Results 1 to 5 of 5
Abraham Feinglass papers
Correspondence, speeches, articles, memoranda, reports, reference materials, U.S. Federal Bureau of Investigation file spanning four decades on Feinglass's alleged left-wing activities, and bound vols. of periodicals Fur Worker and Fur and Leather Worker, issued by International Fur Workers Union of the United States and Canada and its successor International Fur and Leather Workers Union of the United States and Canada.
Association for the Study of Afro-American Life and History, Chicago Chapter records
Correspondence, programs, and newsclippings concerning a proposed commemorative service for Carter G. Woodson (founder of the ASALH) and efforts to establish a Chicago Public Library branch in his honor. Also present are additional materials on ASALH history, African American history observances, and the U.S. Bicentennial Celebration.
Bruce Washington papers
Correspondence, photographs, and personal papers of Bruce Washington, an African American World War I veteran. Included are event programs from the Bethel A.M.E. Church on Dearborn Street in Chicago (Ill.), of which Washington was an active member, and magazines from the 1920s and 1930s, including six issues of The Crisis.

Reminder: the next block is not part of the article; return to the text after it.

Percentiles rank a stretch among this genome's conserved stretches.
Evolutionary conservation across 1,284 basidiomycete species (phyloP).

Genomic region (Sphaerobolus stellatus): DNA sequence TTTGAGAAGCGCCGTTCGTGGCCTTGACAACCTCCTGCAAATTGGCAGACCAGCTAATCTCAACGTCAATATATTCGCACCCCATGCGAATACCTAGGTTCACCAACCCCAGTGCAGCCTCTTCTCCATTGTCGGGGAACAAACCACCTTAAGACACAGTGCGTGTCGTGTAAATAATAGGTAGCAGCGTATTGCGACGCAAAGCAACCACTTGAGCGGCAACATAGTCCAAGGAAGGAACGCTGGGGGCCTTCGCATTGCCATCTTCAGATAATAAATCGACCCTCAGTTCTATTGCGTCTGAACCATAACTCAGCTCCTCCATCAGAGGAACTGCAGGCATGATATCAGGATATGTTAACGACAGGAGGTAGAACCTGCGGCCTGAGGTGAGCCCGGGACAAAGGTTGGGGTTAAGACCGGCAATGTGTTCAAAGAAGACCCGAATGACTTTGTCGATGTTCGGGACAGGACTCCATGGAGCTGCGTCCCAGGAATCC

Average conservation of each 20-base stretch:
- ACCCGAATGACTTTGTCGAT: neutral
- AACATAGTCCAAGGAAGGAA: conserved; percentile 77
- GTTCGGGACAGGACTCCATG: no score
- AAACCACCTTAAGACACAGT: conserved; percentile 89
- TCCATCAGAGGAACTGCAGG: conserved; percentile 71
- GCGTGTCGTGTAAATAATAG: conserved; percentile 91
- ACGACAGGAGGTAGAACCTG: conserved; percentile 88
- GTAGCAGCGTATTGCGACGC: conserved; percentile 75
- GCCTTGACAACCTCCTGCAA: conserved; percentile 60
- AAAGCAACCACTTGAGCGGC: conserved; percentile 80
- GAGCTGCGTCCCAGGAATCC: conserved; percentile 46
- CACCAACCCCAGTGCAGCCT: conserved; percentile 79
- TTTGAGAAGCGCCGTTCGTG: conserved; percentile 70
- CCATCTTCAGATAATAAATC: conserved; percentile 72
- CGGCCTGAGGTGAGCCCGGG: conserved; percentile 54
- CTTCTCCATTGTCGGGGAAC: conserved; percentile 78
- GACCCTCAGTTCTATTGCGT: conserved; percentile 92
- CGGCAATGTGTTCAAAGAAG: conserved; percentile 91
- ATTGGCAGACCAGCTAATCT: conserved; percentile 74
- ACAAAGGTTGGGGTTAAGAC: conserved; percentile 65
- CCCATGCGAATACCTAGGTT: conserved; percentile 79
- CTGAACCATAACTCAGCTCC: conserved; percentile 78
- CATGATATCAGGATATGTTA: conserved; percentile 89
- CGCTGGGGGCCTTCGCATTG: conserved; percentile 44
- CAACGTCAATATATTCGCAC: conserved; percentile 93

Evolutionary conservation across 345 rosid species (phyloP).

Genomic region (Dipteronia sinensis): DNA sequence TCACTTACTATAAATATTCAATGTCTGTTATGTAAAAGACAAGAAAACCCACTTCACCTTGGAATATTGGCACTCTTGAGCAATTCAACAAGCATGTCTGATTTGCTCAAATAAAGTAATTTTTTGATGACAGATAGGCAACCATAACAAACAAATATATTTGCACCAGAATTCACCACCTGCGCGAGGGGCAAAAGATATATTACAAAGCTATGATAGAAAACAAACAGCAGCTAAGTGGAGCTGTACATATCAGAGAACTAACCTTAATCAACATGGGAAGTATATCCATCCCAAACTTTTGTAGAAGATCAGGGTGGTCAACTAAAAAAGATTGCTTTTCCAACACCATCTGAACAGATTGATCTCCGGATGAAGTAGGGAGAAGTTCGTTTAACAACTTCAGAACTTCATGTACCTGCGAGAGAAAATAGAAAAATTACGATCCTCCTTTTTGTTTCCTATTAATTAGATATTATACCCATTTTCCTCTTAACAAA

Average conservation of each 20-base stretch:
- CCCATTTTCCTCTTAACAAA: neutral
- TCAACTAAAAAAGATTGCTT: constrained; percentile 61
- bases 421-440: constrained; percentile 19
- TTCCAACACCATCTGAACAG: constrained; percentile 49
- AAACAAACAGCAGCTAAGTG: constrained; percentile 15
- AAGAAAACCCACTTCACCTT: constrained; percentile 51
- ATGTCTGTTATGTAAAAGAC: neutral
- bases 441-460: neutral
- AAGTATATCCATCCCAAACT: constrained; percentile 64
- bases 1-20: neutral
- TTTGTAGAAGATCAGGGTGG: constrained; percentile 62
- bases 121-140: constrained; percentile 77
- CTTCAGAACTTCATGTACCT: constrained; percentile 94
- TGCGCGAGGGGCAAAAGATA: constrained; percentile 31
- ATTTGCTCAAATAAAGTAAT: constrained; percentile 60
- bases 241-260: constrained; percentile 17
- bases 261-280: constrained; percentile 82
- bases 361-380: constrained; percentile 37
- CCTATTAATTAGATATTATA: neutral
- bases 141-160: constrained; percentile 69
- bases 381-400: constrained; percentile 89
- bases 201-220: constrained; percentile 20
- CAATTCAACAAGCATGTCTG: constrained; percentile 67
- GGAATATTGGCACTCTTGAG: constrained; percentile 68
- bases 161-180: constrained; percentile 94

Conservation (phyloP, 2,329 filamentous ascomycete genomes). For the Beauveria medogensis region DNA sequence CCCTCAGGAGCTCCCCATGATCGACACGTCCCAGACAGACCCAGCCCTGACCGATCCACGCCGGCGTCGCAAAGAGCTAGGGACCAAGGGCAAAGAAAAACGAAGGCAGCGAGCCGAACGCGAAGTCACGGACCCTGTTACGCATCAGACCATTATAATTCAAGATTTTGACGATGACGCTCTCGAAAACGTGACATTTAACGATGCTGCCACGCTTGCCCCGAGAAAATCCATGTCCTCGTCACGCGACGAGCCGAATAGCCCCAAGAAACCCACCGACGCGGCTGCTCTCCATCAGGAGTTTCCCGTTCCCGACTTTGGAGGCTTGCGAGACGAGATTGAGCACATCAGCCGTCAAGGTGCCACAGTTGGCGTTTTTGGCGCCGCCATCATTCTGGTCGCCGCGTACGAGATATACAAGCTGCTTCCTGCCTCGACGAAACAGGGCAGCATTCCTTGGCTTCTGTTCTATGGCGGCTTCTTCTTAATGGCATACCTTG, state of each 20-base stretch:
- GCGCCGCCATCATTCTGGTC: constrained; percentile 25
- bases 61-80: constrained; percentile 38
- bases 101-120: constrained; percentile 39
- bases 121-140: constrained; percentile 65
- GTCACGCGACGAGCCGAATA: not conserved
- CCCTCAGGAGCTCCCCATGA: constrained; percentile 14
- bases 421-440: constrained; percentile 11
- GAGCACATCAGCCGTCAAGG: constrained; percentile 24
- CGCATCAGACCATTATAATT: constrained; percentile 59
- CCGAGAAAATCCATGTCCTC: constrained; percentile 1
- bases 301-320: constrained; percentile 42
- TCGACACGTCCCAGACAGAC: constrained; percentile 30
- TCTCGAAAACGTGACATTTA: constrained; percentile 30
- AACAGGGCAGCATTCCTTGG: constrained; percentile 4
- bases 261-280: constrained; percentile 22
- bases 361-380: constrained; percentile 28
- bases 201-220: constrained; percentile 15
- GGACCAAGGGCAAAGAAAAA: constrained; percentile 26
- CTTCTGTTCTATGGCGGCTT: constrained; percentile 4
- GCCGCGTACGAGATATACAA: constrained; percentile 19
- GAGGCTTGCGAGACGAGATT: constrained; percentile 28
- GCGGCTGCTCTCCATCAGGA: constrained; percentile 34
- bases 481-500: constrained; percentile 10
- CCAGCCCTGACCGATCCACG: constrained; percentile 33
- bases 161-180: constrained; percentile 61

Joint Youth Development Committee (Chicago, Ill.) records
The Joint Youth Development Committee (JYDC) was established by the city of Chicago in 1962 to fight juvenile delinquency. The JYDC emphasized the role of community institutions in the rehabilitation of youth by using a decentralized approach with numerous sub-committees. In preparing project proposals, the JYDC often focused on Chicago's Near North Side and Lincoln Park community areas, which included
Lake View Citizens' Council records, part 1 and part 2
Correspondence, meeting minutes, reports, financial records, clippings, and printed materials of the LVCC, a civic organization. Early files primarily relate to the conservation and improvement of homes, apartment buildings and businesses in the Lake View and Lincoln Park community areas of Chicago; later files include broader social service topics, such as parades and festivals, services for children and seniors, and